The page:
The Corporate Governance of Multinationals

Corporate Decision-Making in Canada, R. Daniels & R. Morck (eds.) Industry Canada & the University of Calgary Press, Calgary, 1995

University of Alberta School of Business Research Paper No. 2013-900

Posted: 11 Jun 2013

See all articles by Randall Morck

Randall Morck

University of Alberta - Department of Finance and Statistical Analysis; National Bureau of Economic Research (NBER); European Corporate Governence Institute; Asian Bureau of Finance and Economic Research

Bernard Yin Yeung

National University of Singapore - Business School

Date Written: April 27, 1994

Abstract

Globalization is a result of an increasing need for companies to access larger markets to recoup the costs associated with an increased pace of innovation in many industries. This chapter argues that globalization and multinational firms are likely to be even more important to Canada's competitive position in coming years than they have been in the past. This global competitive pressure may make many contemporary public policy concerns about corporate governance moot. In a global economy, customers, investment capital and highly skilled employees need not tolerate poor management. They can simply do business with better run rivals. Canadian firms will have to deal with their governance problems not because they are legally required to do so, but because their survival will depend on it. In this context, government's best option for improving Canadian corporate governance may well be simply to foster competition and openness while providing good legal and educational infrastructure. This entails weaning firms from subsidies and captive markets, and providing sound basic public services like education, health care and law. Some specific issues as to the governance of multinational subsidiaries in Canada do arise, especially with regard to minority Canadian shareholders. We argue that the boards of foreign subsidiaries with Canadian minority public shareholders should have conduct committees charged with approving non-arms length transactions with the parent or other related companies. Indeed, requiring this of all firms with controlling blockholders and publicly traded minority shares might solve many of Canada's corporate governance problems in one blow.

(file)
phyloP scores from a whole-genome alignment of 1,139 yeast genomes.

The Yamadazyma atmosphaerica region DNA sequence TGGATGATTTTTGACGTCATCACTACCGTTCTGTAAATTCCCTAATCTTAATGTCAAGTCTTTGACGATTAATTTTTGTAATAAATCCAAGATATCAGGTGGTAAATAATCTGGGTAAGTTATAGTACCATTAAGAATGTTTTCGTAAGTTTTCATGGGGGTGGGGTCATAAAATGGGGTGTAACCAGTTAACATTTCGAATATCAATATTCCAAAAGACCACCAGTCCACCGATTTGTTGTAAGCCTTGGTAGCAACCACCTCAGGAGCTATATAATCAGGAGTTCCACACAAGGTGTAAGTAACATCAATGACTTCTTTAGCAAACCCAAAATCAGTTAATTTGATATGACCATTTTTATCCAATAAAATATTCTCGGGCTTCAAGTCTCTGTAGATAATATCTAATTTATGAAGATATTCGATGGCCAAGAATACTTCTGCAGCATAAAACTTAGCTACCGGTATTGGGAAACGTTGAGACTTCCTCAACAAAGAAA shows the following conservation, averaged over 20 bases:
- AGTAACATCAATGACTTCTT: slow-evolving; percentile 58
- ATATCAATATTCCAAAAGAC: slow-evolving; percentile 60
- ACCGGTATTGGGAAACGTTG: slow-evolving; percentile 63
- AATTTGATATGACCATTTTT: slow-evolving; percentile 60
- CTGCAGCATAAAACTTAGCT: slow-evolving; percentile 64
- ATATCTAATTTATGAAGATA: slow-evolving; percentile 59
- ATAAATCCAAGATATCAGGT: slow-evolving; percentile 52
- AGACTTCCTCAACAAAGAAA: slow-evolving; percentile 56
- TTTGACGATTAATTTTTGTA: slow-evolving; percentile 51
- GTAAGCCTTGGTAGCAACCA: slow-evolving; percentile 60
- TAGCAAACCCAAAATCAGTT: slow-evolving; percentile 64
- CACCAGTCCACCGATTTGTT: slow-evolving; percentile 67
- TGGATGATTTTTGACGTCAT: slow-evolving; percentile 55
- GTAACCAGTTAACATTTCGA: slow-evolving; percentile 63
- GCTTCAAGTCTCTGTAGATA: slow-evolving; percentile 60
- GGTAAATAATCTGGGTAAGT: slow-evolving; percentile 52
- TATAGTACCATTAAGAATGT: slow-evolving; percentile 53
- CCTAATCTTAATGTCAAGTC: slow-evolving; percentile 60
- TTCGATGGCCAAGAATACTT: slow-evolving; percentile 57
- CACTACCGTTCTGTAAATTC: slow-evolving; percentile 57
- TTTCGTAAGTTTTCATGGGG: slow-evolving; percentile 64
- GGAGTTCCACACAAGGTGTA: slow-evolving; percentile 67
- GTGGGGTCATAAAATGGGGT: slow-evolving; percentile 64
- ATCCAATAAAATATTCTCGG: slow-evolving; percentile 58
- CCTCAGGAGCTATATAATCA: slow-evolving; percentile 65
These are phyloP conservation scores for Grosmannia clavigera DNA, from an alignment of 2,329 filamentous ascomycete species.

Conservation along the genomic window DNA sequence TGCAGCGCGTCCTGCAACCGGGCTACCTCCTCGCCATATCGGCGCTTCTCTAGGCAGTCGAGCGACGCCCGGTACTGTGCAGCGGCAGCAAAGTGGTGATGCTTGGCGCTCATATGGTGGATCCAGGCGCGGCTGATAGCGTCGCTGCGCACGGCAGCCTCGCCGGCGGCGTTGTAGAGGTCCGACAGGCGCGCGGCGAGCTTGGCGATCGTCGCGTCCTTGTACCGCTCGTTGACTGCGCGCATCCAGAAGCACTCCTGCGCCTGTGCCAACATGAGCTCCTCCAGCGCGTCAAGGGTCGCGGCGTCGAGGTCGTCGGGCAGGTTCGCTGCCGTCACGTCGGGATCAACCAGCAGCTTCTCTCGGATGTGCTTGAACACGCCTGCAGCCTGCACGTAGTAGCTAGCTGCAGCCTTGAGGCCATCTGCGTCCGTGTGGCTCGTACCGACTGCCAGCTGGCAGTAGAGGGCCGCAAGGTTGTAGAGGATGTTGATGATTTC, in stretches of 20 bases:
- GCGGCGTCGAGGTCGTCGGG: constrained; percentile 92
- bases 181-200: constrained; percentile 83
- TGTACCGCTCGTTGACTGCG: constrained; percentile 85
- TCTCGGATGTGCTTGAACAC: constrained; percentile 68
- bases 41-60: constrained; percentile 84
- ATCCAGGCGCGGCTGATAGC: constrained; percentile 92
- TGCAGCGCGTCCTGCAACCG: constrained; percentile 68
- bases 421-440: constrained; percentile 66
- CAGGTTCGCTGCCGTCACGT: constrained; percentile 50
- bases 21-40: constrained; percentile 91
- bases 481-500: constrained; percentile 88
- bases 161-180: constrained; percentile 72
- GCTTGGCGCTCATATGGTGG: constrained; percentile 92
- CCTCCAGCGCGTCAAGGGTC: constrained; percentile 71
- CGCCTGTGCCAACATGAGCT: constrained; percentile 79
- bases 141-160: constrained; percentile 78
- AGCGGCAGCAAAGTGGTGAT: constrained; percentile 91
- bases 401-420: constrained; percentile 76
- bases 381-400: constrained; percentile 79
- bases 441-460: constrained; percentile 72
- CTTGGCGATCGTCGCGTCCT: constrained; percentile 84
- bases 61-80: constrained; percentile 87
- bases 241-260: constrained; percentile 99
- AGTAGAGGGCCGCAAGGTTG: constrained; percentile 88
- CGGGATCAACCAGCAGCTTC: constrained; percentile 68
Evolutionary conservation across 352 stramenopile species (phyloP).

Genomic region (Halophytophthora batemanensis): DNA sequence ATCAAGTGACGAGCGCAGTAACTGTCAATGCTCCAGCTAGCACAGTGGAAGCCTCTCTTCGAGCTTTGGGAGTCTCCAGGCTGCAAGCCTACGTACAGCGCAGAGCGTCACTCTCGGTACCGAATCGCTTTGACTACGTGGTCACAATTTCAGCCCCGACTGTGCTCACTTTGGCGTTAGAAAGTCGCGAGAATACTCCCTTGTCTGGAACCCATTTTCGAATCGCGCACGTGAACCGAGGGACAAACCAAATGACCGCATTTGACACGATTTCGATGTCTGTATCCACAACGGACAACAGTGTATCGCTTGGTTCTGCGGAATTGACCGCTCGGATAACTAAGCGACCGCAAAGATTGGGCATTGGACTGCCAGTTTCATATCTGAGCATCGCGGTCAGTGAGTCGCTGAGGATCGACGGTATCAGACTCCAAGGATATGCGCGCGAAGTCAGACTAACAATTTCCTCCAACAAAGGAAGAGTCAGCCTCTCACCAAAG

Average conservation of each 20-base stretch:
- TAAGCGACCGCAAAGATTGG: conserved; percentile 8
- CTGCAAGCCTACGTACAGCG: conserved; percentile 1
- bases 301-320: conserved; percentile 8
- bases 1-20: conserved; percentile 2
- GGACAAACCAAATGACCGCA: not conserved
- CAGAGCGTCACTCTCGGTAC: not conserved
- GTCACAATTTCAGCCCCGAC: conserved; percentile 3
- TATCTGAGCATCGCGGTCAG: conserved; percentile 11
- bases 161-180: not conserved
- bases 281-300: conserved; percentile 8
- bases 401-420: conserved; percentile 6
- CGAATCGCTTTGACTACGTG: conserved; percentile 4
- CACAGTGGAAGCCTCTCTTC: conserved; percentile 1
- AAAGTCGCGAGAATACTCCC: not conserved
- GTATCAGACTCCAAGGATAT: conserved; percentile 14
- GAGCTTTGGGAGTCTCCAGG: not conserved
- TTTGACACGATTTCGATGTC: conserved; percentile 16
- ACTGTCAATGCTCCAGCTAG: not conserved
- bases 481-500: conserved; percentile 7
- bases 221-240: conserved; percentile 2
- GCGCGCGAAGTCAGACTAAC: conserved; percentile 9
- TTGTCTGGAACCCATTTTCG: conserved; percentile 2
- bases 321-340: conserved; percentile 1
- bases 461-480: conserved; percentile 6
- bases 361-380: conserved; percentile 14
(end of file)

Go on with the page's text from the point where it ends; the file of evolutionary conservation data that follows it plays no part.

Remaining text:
Suggested Citation

Morck, Randall K. and Yeung, Bernard Yin, The Corporate Governance of Multinationals (April 27, 1994). Corporate Decision-Making in Canada, R. Daniels & R. Morck (eds.) Industry Canada & the University of Calgary Press, Calgary, 1995; University of Alberta School of Business Research Paper No. 2013-900. Available at SSRN: https://ssrn.com/abstract=2277183

Randall K. Morck (Contact Author)

University of Alberta - Department of Finance and Statistical Analysis ( email )

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National Bureau of Economic Research (NBER)

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European Corporate Governence Institute ( email )

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Asian Bureau of Finance and Economic Research ( email )

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Bernard Yin Yeung

National University of Singapore - Business School ( email )

15 Kent Ridge Drive
BIZ 1 Level 6
Singapore, 119245
Singapore
65 6516 3075 (Phone)
65 6779 1365 (Fax)

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